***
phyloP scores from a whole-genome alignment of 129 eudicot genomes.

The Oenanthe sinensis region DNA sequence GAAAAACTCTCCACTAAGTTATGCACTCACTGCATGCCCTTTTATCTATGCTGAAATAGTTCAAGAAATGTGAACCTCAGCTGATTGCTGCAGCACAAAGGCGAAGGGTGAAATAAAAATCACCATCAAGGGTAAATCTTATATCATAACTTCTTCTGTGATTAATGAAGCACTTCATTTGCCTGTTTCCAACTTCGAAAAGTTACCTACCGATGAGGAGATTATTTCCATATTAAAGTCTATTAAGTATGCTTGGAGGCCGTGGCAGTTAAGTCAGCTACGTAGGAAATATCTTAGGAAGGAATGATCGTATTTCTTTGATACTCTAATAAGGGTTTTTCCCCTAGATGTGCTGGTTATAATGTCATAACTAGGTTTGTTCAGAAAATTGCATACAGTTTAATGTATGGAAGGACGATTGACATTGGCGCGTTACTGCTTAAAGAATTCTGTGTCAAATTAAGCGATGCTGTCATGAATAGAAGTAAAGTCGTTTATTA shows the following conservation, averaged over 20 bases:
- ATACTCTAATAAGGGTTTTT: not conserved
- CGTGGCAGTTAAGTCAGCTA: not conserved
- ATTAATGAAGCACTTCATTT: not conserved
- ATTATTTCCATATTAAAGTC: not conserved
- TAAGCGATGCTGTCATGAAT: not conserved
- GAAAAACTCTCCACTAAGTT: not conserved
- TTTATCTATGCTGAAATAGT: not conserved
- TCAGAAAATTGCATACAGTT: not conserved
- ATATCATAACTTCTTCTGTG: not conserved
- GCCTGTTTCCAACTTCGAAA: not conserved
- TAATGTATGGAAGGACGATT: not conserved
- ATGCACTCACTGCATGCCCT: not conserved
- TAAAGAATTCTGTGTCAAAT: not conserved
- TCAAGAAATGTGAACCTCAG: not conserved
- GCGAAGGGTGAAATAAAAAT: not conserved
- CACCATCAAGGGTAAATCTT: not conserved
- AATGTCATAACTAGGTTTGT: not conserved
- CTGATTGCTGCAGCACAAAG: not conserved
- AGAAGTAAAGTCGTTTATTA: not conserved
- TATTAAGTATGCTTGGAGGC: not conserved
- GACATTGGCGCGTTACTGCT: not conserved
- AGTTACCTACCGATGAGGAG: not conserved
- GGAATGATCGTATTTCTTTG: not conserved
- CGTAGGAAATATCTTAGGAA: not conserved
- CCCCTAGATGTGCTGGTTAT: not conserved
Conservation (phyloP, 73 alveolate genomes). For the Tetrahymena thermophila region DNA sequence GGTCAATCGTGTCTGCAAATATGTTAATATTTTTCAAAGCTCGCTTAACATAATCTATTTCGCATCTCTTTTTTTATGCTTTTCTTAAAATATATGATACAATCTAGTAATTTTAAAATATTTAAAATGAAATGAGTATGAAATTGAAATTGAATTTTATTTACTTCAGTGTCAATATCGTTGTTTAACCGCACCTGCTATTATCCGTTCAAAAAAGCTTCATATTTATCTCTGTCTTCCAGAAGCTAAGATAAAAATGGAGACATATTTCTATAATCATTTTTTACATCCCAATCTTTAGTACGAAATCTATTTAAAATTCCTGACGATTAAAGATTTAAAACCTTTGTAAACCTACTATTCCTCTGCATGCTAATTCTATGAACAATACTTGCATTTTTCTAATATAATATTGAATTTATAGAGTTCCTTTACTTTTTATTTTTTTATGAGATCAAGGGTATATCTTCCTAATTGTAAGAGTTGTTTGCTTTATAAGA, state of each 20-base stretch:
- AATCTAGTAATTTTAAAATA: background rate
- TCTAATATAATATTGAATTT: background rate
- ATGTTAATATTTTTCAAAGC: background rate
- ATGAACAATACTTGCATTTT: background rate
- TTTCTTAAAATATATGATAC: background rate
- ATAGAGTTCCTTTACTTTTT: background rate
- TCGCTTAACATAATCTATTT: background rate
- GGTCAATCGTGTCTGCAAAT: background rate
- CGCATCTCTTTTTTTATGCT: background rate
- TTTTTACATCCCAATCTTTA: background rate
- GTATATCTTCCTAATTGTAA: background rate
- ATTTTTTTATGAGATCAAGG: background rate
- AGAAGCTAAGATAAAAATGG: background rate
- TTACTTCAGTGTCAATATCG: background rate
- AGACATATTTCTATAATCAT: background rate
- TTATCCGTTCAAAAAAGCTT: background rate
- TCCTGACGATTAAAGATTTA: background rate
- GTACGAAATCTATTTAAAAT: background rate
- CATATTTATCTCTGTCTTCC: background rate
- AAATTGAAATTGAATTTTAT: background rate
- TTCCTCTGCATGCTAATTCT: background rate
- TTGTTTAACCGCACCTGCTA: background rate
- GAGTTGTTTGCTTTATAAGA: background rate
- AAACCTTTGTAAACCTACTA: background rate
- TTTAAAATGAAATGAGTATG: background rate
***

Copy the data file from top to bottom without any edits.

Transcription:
phyloP scores from a whole-genome alignment of 129 eudicot genomes.

The Oenanthe sinensis region DNA sequence GAAAAACTCTCCACTAAGTTATGCACTCACTGCATGCCCTTTTATCTATGCTGAAATAGTTCAAGAAATGTGAACCTCAGCTGATTGCTGCAGCACAAAGGCGAAGGGTGAAATAAAAATCACCATCAAGGGTAAATCTTATATCATAACTTCTTCTGTGATTAATGAAGCACTTCATTTGCCTGTTTCCAACTTCGAAAAGTTACCTACCGATGAGGAGATTATTTCCATATTAAAGTCTATTAAGTATGCTTGGAGGCCGTGGCAGTTAAGTCAGCTACGTAGGAAATATCTTAGGAAGGAATGATCGTATTTCTTTGATACTCTAATAAGGGTTTTTCCCCTAGATGTGCTGGTTATAATGTCATAACTAGGTTTGTTCAGAAAATTGCATACAGTTTAATGTATGGAAGGACGATTGACATTGGCGCGTTACTGCTTAAAGAATTCTGTGTCAAATTAAGCGATGCTGTCATGAATAGAAGTAAAGTCGTTTATTA shows the following conservation, averaged over 20 bases:
- ATACTCTAATAAGGGTTTTT: not conserved
- CGTGGCAGTTAAGTCAGCTA: not conserved
- ATTAATGAAGCACTTCATTT: not conserved
- ATTATTTCCATATTAAAGTC: not conserved
- TAAGCGATGCTGTCATGAAT: not conserved
- GAAAAACTCTCCACTAAGTT: not conserved
- TTTATCTATGCTGAAATAGT: not conserved
- TCAGAAAATTGCATACAGTT: not conserved
- ATATCATAACTTCTTCTGTG: not conserved
- GCCTGTTTCCAACTTCGAAA: not conserved
- TAATGTATGGAAGGACGATT: not conserved
- ATGCACTCACTGCATGCCCT: not conserved
- TAAAGAATTCTGTGTCAAAT: not conserved
- TCAAGAAATGTGAACCTCAG: not conserved
- GCGAAGGGTGAAATAAAAAT: not conserved
- CACCATCAAGGGTAAATCTT: not conserved
- AATGTCATAACTAGGTTTGT: not conserved
- CTGATTGCTGCAGCACAAAG: not conserved
- AGAAGTAAAGTCGTTTATTA: not conserved
- TATTAAGTATGCTTGGAGGC: not conserved
- GACATTGGCGCGTTACTGCT: not conserved
- AGTTACCTACCGATGAGGAG: not conserved
- GGAATGATCGTATTTCTTTG: not conserved
- CGTAGGAAATATCTTAGGAA: not conserved
- CCCCTAGATGTGCTGGTTAT: not conserved
Conservation (phyloP, 73 alveolate genomes). For the Tetrahymena thermophila region DNA sequence GGTCAATCGTGTCTGCAAATATGTTAATATTTTTCAAAGCTCGCTTAACATAATCTATTTCGCATCTCTTTTTTTATGCTTTTCTTAAAATATATGATACAATCTAGTAATTTTAAAATATTTAAAATGAAATGAGTATGAAATTGAAATTGAATTTTATTTACTTCAGTGTCAATATCGTTGTTTAACCGCACCTGCTATTATCCGTTCAAAAAAGCTTCATATTTATCTCTGTCTTCCAGAAGCTAAGATAAAAATGGAGACATATTTCTATAATCATTTTTTACATCCCAATCTTTAGTACGAAATCTATTTAAAATTCCTGACGATTAAAGATTTAAAACCTTTGTAAACCTACTATTCCTCTGCATGCTAATTCTATGAACAATACTTGCATTTTTCTAATATAATATTGAATTTATAGAGTTCCTTTACTTTTTATTTTTTTATGAGATCAAGGGTATATCTTCCTAATTGTAAGAGTTGTTTGCTTTATAAGA, state of each 20-base stretch:
- AATCTAGTAATTTTAAAATA: background rate
- TCTAATATAATATTGAATTT: background rate
- ATGTTAATATTTTTCAAAGC: background rate
- ATGAACAATACTTGCATTTT: background rate
- TTTCTTAAAATATATGATAC: background rate
- ATAGAGTTCCTTTACTTTTT: background rate
- TCGCTTAACATAATCTATTT: background rate
- GGTCAATCGTGTCTGCAAAT: background rate
- CGCATCTCTTTTTTTATGCT: background rate
- TTTTTACATCCCAATCTTTA: background rate
- GTATATCTTCCTAATTGTAA: background rate
- ATTTTTTTATGAGATCAAGG: background rate
- AGAAGCTAAGATAAAAATGG: background rate
- TTACTTCAGTGTCAATATCG: background rate
- AGACATATTTCTATAATCAT: background rate
- TTATCCGTTCAAAAAAGCTT: background rate
- TCCTGACGATTAAAGATTTA: background rate
- GTACGAAATCTATTTAAAAT: background rate
- CATATTTATCTCTGTCTTCC: background rate
- AAATTGAAATTGAATTTTAT: background rate
- TTCCTCTGCATGCTAATTCT: background rate
- TTGTTTAACCGCACCTGCTA: background rate
- GAGTTGTTTGCTTTATAAGA: background rate
- AAACCTTTGTAAACCTACTA: background rate
- TTTAAAATGAAATGAGTATG: background rate